I don’t expect RPM and such to pay attention to the
MANAGED-BY file. We basically have two classes of installs from the POV of Python packaging:
- Managed by a tool that uses the relevant PEPs as their primary database of installed packages and related metadata.
- Managed by an external tool that might happen to also emit the files that the relevant PEP databases uses because the Python level tooling needs it to function properly (not just packaging tools, but other runtime tooling as well).
For the first case, we want all of these tools to largely be interoptable. If you install something with pip you should be able to then uninstall it with totally-not-pip. As long as all of the tools in this category are using the same database for what they consider installed or not, and they all implement the relevant specs, then these tools should largely be interchangeable.
For the second class, these tools are largely NOT interoptable, and it doesn’t even make sense for them to be.
rpm are unlikely to ever be in a situation where they’re both installed on the same system and trying to install into the same set of directories. The closest thing to “crossing the streams” in this world would be installing something like conda or Linuxbrew on a system that already has apt or rpm or similar, but in every case of those I can think of, those tools are installing to an entirely different location and don’t attempt to touch each other files at all.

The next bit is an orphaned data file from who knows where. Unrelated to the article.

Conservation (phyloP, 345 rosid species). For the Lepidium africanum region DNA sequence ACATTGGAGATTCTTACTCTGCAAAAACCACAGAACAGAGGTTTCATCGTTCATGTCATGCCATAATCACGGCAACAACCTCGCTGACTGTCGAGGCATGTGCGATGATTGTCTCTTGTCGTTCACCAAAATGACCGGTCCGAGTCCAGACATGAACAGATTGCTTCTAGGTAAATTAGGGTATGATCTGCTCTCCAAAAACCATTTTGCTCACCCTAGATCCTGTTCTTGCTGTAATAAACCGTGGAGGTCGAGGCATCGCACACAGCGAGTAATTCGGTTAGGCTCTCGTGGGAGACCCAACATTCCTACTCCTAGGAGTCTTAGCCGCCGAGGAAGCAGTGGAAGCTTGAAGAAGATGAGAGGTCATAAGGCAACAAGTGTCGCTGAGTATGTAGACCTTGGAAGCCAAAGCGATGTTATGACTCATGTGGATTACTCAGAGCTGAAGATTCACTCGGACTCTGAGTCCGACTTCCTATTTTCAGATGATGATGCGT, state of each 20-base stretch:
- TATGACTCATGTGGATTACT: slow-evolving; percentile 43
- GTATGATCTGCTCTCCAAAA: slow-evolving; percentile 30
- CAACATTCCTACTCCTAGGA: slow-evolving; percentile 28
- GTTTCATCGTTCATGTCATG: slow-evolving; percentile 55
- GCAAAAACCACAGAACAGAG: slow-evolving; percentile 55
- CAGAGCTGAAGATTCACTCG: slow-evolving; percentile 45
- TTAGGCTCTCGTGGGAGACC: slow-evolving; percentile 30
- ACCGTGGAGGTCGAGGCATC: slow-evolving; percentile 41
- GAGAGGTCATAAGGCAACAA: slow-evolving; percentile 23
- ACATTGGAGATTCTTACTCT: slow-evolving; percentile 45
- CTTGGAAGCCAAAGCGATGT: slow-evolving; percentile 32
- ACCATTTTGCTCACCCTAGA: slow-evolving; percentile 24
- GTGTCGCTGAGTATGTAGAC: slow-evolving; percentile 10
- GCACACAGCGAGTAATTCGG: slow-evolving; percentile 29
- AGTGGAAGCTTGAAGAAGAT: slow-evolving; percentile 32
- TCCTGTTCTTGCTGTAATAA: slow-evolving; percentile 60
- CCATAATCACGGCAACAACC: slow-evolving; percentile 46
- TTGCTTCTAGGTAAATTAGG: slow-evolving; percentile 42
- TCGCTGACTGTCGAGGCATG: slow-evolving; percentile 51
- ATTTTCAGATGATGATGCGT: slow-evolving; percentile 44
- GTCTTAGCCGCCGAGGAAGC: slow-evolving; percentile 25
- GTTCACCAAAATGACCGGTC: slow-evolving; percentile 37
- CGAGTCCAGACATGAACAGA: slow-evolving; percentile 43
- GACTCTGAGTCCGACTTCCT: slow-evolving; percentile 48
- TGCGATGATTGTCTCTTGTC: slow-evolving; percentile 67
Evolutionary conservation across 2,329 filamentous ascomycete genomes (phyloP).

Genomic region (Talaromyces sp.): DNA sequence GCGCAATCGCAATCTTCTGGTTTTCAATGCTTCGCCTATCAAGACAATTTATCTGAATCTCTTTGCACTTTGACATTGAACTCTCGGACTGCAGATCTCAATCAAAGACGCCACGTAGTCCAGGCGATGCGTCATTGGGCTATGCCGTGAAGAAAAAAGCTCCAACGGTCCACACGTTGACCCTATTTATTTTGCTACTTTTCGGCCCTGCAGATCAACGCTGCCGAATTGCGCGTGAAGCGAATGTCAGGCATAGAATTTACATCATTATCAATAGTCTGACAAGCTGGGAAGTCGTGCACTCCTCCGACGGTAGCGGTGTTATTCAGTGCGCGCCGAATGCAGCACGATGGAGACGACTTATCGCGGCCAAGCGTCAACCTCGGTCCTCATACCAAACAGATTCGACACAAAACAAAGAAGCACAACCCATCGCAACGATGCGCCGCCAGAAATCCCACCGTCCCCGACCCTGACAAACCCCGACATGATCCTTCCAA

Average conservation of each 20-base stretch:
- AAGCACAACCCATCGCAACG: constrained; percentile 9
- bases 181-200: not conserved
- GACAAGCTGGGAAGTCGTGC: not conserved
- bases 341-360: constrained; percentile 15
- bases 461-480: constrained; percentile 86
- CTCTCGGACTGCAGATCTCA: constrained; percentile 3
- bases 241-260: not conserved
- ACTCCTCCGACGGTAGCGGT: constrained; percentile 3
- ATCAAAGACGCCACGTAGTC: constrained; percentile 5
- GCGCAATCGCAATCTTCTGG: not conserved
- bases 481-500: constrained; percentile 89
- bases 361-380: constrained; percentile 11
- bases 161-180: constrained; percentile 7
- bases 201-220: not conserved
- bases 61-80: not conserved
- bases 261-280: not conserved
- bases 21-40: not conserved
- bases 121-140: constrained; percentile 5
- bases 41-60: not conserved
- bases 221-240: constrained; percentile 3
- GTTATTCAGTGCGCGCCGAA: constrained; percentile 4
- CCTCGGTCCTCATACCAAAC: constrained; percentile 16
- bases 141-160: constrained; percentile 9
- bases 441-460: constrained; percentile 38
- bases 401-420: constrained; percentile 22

So interactions between two tools within the same category is already largely a solved problem, through one mechanism or another. What we care about really is interactions between tools in different categories.
Within those interactions between categories we have two “directions” the interaction can go, those interactions are roughly a “type 1” (e.g. pip) installed thing being overwritten by a “type 2” (e.g. apt, rpm, etc) install and the reverse, a “type 2” installed thing being overwritten by a “type 1” installed thing.
MANAGED-BYis largely solving the second case, and it does it by teaching the type 1 tools how to understand a special marker that type 2 tools can easily be modified to write.
Of course, we could envision a world where this same system could be used for the inverse, and keep rpm/deb/etc from clobbering something installed by something like pip. However it’s unlikely that such a thing will ever gain traction, because these tools work with far more things than just Python (and in most cases it doesn’t even know something is Python, it’s just dropping files in predetermined locations).
That does mean we’ll need a different solution for the two directions that these conflicts can happen in. However I think that is inevitable given the realities of the capabilities of the two different “types” of tools, and the politics surrounding them that control what kind of changes are possible or not.